The Department of Health and Human Services runs the huge and fast-growing Medicare and Medicaid. These programs fuel rising health costs, distort markets, and are plagued by waste and fraud. The department also runs other costly subsidy programs, including Head Start, TANF, and LIHEAP. Growth in HHS spending is creating a federal fiscal crisis, and the 2010 health care law sadly makes the situation worse.
The department will spend $1.110 trillion in 2016, or about $8,880 for every U.S. household. After adjusting for inflation, spending has increased 105 percent since 2000. The department employs 72,000 workers and operates more than 529 subsidy programs.
- Medicare Reforms. Medicare should be transformed into a system based on vouchers, individual savings, and competitive insurance markets.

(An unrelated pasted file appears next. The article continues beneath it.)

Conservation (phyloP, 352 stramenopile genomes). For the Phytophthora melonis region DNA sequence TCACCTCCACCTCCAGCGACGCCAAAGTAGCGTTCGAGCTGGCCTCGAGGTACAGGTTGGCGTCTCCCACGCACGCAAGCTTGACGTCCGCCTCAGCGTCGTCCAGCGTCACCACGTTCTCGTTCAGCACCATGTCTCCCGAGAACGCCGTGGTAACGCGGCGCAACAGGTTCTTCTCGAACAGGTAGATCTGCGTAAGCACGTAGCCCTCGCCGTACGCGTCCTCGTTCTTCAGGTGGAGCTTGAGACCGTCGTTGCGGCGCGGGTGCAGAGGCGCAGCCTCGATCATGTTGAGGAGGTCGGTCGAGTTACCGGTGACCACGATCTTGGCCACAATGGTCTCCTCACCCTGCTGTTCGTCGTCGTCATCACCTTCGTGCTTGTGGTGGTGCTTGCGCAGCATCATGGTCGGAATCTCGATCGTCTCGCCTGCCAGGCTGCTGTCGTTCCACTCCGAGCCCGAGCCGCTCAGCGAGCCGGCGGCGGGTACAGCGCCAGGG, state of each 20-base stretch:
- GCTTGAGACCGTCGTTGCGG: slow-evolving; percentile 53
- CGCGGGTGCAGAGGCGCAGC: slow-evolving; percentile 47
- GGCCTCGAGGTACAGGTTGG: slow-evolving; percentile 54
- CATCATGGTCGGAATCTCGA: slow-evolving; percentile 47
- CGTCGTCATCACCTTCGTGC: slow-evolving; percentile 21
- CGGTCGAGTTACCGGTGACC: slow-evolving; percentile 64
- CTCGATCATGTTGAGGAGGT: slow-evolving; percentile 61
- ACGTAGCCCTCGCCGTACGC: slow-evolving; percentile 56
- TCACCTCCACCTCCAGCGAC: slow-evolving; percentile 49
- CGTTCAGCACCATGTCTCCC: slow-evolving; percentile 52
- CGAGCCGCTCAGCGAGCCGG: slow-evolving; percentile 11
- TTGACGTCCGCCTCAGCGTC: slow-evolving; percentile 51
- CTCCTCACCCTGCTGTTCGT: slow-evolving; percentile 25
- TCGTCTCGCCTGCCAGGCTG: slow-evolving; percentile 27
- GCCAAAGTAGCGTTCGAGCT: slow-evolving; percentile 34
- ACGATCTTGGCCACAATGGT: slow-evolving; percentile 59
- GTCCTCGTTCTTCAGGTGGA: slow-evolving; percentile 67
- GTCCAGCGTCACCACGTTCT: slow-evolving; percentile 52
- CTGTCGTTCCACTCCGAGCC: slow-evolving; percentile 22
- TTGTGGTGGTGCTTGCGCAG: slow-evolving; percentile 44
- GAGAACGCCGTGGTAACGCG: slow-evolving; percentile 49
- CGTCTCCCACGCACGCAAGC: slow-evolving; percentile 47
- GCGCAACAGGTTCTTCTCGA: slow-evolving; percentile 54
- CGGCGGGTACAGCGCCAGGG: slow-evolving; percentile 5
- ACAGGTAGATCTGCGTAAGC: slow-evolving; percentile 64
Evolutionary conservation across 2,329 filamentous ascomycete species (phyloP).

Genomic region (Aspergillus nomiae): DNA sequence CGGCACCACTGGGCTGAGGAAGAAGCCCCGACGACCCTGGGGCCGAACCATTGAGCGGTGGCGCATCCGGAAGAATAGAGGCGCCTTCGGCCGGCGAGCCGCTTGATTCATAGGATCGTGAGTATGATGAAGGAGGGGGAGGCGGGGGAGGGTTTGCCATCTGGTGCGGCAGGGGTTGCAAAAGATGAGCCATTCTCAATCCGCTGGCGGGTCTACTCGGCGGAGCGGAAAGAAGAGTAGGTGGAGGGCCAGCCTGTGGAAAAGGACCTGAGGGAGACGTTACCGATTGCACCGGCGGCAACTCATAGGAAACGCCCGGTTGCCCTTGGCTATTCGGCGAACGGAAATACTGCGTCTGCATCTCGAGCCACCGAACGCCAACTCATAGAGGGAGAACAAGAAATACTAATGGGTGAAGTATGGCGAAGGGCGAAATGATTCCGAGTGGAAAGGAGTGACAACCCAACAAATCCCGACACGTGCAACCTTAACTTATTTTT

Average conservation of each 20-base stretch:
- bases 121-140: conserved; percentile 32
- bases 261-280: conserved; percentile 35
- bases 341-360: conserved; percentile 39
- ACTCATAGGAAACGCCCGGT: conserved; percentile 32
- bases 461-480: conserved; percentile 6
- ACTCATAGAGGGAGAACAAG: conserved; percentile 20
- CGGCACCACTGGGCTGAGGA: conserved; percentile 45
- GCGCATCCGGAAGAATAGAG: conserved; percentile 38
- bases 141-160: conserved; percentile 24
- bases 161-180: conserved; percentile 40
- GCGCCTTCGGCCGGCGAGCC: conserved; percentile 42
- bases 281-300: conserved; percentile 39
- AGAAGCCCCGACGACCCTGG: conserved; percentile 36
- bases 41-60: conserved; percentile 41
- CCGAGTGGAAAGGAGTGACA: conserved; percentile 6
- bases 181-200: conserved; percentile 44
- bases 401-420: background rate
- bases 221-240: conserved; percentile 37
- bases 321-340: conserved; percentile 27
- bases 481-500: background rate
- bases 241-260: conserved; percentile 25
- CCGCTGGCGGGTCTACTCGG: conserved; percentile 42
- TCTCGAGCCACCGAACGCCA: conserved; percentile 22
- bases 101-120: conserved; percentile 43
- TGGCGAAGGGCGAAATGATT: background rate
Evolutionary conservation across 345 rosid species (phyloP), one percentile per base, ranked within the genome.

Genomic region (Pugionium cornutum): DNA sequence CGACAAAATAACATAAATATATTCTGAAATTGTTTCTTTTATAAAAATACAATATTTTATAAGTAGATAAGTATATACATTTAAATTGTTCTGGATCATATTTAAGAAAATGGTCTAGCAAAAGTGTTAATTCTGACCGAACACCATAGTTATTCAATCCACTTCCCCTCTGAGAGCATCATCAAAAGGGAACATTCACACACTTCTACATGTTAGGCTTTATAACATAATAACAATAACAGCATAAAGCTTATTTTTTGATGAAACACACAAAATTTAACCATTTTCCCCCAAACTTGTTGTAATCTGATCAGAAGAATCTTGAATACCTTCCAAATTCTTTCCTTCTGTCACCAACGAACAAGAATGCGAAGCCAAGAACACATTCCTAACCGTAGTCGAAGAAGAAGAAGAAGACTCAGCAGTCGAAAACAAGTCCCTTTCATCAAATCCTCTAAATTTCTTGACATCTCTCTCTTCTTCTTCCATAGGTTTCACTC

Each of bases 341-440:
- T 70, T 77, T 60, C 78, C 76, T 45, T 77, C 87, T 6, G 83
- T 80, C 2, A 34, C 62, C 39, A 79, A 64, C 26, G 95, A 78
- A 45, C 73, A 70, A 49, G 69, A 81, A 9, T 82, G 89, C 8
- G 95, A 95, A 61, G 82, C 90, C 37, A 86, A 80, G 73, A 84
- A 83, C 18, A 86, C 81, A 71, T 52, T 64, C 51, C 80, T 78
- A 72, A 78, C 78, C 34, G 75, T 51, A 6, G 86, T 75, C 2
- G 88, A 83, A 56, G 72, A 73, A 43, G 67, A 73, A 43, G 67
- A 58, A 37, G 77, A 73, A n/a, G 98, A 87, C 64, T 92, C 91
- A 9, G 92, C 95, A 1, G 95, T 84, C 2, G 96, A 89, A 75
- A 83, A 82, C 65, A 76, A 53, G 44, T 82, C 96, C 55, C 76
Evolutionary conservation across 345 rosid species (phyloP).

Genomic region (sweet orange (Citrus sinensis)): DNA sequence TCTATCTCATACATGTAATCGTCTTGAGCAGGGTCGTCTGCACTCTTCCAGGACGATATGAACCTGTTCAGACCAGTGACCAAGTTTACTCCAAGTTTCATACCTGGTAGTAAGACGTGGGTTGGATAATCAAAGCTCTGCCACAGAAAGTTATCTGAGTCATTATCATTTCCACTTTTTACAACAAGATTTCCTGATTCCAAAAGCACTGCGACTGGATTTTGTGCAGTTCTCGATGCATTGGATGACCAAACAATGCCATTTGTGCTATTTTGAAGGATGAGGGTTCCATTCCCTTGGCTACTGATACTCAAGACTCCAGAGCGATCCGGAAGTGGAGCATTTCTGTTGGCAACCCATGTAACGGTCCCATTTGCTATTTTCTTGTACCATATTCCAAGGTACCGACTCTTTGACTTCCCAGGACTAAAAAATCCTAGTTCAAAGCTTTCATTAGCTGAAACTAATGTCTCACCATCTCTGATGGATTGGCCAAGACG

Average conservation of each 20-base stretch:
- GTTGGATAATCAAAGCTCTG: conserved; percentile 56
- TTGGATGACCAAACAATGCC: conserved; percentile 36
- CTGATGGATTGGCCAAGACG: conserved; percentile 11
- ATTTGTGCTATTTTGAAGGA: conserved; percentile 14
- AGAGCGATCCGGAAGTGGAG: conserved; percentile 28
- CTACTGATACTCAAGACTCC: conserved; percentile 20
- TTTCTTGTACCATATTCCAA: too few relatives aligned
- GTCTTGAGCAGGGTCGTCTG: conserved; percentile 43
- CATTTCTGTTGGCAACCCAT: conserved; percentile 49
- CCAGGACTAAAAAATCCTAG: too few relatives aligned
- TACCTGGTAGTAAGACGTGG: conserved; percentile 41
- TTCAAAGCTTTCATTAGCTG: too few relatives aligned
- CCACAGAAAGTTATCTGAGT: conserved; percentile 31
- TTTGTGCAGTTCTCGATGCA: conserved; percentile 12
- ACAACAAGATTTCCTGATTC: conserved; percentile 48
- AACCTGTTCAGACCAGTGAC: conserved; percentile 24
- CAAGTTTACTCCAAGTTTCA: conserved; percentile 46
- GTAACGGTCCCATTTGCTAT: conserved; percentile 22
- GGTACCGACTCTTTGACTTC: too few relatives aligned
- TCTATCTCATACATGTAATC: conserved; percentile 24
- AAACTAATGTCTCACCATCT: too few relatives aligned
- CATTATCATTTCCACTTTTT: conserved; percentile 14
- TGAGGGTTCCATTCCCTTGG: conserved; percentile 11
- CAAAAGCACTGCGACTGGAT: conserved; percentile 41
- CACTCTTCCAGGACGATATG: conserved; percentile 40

- Medicaid Reforms. Federal spending on low-income health care should be converted to block grants for the states.
- TANF and Welfare Spending. Welfare reforms in 1996 created Temporary Assistance for Needy Families, but such aid should be provided by private charities.
- Head Start and Other Subsidies. HHS funds a vast array of other subsidy programs, many of which are wasteful and ineffective.
- 2010 Health Care Legislation. The law expanded Medicaid, added new taxes and subsidies, created new bureaucracies, and did little to reduce cost growth in health care.
James Madison. A paraphrase from Elliot’s Debates regarding a proposed subsidy bill, House of Representatives, January 10, 1794.